LAS VEGAS, Nevada — If politics is a bloodsport, Marco Rubio has been gaining an advantage over Ted Cruz by cutting to wound.
Over the past month, Rubio and his advisers have kept up a steady drumbeat of attacks singularly focused on painting Cruz as dishonest, deceptive and willing to do anything to win an election.
Their efforts — compounded by Donald Trump picking up the narrative after the Iowa caucuses, and hammering it home over the past week — have contributed to Cruz's sinking approval ratings and diminishing support. The attacks even led, indirectly, to the firing Monday of a top Cruz staffer.
A number of voters in Nevada said Tuesday that the tactics from the Cruz campaign had turned them off of the Texas senator.
"The sleazy attacks from Cruz's campaign pushed me over the edge, and so I now have full support behind Marco Rubio," said Ruthie Thompson, a realtor in Reno who said she switched her support from Cruz to Rubio in the last week.
"Cruz's campaign attack on Rubio on [the issue of] life was the nail in the coffin for me," Thompson said at a Rubio rally on Monday. "They attacked his record on Planned Parenthood, and Marco has a sterling record on life."
It's a perception that's as much a product of strategic hype from the Rubio campaign as it is the Cruz campaign's blunders. Evidence of the efficacy of team Rubio's messaging machine came Monday when, in a surprise move, Cruz announced he had asked for the resignation of his communications director, Rick Tyler.
Eyeing an opening, Rubio hours earlier had demanded some "accountability" from Cruz over his campaign having "repeatedly done things that they have to apologize for." He specifically attacked Cruz's campaign over a video erroneously purporting to show Rubio denigrating the Bible that was initially circulated by Tyler on social media — before he deleted the post.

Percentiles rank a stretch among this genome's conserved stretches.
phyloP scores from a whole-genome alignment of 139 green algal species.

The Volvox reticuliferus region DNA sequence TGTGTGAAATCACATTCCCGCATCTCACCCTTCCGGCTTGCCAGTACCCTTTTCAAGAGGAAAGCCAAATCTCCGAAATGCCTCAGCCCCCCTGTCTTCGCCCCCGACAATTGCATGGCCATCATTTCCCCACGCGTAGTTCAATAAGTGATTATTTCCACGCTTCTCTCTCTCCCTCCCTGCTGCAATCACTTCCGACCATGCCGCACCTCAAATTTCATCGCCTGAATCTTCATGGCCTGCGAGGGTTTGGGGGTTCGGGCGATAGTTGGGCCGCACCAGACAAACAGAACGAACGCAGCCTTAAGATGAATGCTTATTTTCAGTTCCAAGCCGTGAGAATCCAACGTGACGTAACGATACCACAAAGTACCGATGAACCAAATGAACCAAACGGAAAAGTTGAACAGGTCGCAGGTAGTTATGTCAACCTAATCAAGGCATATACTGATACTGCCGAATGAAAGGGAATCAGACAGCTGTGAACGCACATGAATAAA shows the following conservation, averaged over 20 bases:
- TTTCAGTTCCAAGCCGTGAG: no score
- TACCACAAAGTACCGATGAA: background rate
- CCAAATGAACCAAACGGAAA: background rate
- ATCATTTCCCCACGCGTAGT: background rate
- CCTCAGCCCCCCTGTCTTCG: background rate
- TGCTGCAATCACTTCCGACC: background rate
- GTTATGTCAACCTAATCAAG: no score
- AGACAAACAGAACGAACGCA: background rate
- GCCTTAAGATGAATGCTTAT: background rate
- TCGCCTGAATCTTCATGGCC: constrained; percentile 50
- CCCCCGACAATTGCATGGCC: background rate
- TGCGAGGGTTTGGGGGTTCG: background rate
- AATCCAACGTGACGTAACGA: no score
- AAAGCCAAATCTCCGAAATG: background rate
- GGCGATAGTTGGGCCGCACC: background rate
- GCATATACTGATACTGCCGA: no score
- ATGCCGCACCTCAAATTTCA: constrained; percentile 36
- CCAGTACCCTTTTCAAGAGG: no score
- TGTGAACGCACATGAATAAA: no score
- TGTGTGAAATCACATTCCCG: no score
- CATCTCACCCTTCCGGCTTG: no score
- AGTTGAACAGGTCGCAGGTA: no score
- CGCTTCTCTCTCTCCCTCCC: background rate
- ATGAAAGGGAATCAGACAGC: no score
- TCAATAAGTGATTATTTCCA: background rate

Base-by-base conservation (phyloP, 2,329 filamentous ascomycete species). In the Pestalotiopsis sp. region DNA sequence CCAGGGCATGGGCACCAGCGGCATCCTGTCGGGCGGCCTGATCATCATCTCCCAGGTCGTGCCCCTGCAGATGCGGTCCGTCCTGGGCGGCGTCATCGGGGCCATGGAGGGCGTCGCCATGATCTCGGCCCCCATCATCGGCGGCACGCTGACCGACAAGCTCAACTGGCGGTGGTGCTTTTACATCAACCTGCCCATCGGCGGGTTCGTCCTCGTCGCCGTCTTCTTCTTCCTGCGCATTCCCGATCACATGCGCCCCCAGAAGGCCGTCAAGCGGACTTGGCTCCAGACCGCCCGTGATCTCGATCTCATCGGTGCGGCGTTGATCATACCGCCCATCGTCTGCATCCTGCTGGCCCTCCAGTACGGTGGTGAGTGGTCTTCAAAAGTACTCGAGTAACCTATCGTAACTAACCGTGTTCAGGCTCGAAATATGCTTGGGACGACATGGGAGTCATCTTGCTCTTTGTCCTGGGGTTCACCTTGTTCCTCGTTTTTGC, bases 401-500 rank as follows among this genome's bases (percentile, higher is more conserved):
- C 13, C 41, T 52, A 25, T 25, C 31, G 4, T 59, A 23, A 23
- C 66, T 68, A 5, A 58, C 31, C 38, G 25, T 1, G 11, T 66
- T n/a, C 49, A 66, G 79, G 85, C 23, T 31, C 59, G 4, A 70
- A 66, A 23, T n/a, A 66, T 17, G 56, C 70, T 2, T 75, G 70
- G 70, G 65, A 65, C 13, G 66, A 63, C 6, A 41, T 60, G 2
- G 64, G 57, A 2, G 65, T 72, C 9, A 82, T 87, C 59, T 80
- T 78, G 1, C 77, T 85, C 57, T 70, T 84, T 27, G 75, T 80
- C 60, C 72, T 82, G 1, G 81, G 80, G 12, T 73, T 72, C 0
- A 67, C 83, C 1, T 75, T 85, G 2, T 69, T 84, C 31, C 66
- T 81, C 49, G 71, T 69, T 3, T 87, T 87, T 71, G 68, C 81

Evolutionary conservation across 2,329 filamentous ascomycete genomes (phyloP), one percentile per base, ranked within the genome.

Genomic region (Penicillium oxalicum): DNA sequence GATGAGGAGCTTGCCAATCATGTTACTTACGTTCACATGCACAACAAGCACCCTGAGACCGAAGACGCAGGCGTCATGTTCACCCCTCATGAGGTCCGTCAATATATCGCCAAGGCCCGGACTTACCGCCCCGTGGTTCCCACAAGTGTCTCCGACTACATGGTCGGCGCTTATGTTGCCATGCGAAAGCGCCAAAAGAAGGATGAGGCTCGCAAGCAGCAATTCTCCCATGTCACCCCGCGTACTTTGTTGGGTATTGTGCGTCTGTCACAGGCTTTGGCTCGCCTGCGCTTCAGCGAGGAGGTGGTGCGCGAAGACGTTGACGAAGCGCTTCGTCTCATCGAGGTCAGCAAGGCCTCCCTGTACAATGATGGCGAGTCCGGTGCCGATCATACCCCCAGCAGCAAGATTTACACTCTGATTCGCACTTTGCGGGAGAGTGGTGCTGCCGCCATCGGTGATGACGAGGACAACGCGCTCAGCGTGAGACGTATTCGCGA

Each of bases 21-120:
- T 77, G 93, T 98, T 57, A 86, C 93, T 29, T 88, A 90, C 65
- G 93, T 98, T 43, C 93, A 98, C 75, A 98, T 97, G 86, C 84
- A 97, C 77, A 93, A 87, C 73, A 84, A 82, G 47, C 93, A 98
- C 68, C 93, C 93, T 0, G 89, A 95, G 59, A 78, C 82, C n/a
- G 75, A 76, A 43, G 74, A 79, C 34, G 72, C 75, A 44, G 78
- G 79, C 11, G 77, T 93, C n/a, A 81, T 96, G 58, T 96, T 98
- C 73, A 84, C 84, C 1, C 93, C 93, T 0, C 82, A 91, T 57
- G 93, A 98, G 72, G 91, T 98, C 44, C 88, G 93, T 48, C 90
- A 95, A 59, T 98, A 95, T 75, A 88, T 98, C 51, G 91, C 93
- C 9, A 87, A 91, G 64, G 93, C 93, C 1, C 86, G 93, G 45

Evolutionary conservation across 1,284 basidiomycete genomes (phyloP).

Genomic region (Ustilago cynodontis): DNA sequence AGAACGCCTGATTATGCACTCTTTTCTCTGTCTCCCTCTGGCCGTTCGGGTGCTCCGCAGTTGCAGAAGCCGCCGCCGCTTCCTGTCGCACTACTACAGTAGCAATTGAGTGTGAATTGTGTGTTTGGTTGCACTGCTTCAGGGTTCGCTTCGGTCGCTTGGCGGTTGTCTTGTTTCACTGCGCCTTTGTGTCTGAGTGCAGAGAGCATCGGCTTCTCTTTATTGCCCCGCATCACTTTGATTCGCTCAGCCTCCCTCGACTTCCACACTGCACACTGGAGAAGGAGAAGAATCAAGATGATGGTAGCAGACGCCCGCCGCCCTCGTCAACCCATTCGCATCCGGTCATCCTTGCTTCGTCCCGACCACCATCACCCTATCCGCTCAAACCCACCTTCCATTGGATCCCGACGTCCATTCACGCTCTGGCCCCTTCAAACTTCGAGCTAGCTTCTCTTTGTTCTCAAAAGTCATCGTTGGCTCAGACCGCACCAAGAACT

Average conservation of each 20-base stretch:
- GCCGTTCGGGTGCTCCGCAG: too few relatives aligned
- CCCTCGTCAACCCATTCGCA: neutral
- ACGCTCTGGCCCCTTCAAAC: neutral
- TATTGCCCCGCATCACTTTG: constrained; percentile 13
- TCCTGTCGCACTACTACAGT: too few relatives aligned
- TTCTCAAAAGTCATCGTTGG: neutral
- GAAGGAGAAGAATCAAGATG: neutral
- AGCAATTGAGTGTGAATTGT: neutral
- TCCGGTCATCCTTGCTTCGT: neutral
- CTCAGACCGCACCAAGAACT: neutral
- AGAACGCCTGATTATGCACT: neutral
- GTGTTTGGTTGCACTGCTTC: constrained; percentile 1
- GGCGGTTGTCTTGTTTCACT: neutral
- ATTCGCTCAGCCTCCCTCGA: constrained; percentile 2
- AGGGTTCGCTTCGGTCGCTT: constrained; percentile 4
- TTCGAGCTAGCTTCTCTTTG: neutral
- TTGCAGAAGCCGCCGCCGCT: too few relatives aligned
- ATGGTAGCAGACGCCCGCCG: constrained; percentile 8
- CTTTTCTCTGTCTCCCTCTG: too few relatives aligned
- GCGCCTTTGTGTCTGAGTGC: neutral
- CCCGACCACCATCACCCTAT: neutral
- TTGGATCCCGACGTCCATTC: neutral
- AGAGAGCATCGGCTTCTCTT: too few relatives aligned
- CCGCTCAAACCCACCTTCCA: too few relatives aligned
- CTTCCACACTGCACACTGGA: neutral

Tyler told NBC News shortly after deleting his post that he made a mistake in sharing the video without talking to anyone in the room, and he apologized publicly to Rubio and his campaign. But on Monday, Rubio called the latest video part of a "very disturbing pattern of deceptive campaigning or flat-out just lying."
"Who's going to be fired when Ted Cruz is president?" he asked.
Cruz's campaign insisted the firing had nothing to do with Rubio's comments and everything to do with running a positive campaign.
"I had made clear in this campaign that we will conduct this campaign with the very highest standards of integrity," he said. "If other candidates choose to go into the gutter, we will not do the same."
Rubio also insists that he's running a positive campaign, telling reporters he hasn't spent campaign money on negative ads and that he wants to campaign with "dignity." As he made his closing pitch in South Carolina, and as he's barnstormed Nevada and a handful of Super Tuesday states, that's been true — he's focused on a more positive message of uniting the party and expanding the GOP tent.
But Rubio spent the first half of last week ratcheting up his rhetoric against the Texas senator, repeatedly calling him a "liar" on the debate stage and on Tuesday accusing him of a "pattern" of "making stuff up" that raises questions about his character. He also targeted him by name on the stump, calling Cruz "weak on national security" in a state where that very issue is paramount in the minds of voters.
And even after Rubio himself turned off those attacks, Rubio's aides kept up the heat on Cruz off the stage. Todd Harris, one of Rubio's top advisers, summoned reporters for an impromptu briefing to highlight a little-known site created by the Cruz campaign that featured a poorly-photoshopped image of a smiling Rubio shaking President Obama's hand.
Visibly angry, Harris brandished printouts of the website and told reporters they were the latest example of "how phony and how deceitful" the Cruz campaign had become.
It's not a new argument from the Rubio campaign — he and his aides have been arguing since the run-up to the Iowa caucuses that Cruz will "say or do anything to get elected." But it's gotten increasingly more aggressive, and Rubio's advisers say the message was just beginning to resonate with voters.
"You have to keep talking about that for a long time until it actually starts trickling down to voters," Harris said.
The tact was enough to give Rubio a slight edge over Cruz in the South Carolina primary, where he finished second by a slim margin.
And as Cruz's opponents continue to pummel him — Rubio told reporters late Monday night that Cruz is "responsible for the culture" of his campaign, and Trump said at a rally that "there's something wrong with this guy" — it could be enough to weigh Cruz down in Nevada and beyond.
Ray Frye, a Sparks, Nevada, resident at the Rubio rally in Reno Monday, said he was initially "very Cruz" and "in Iowa, I gave him benefit of the doubt that he maybe didn't know."
"But then it kept getting dirtier and dirtier and piling up," he said.
Frye said he was turned off by the tactics.
"He's just kind of fighting dirty. It's not the time or place in our country," Frye lamented.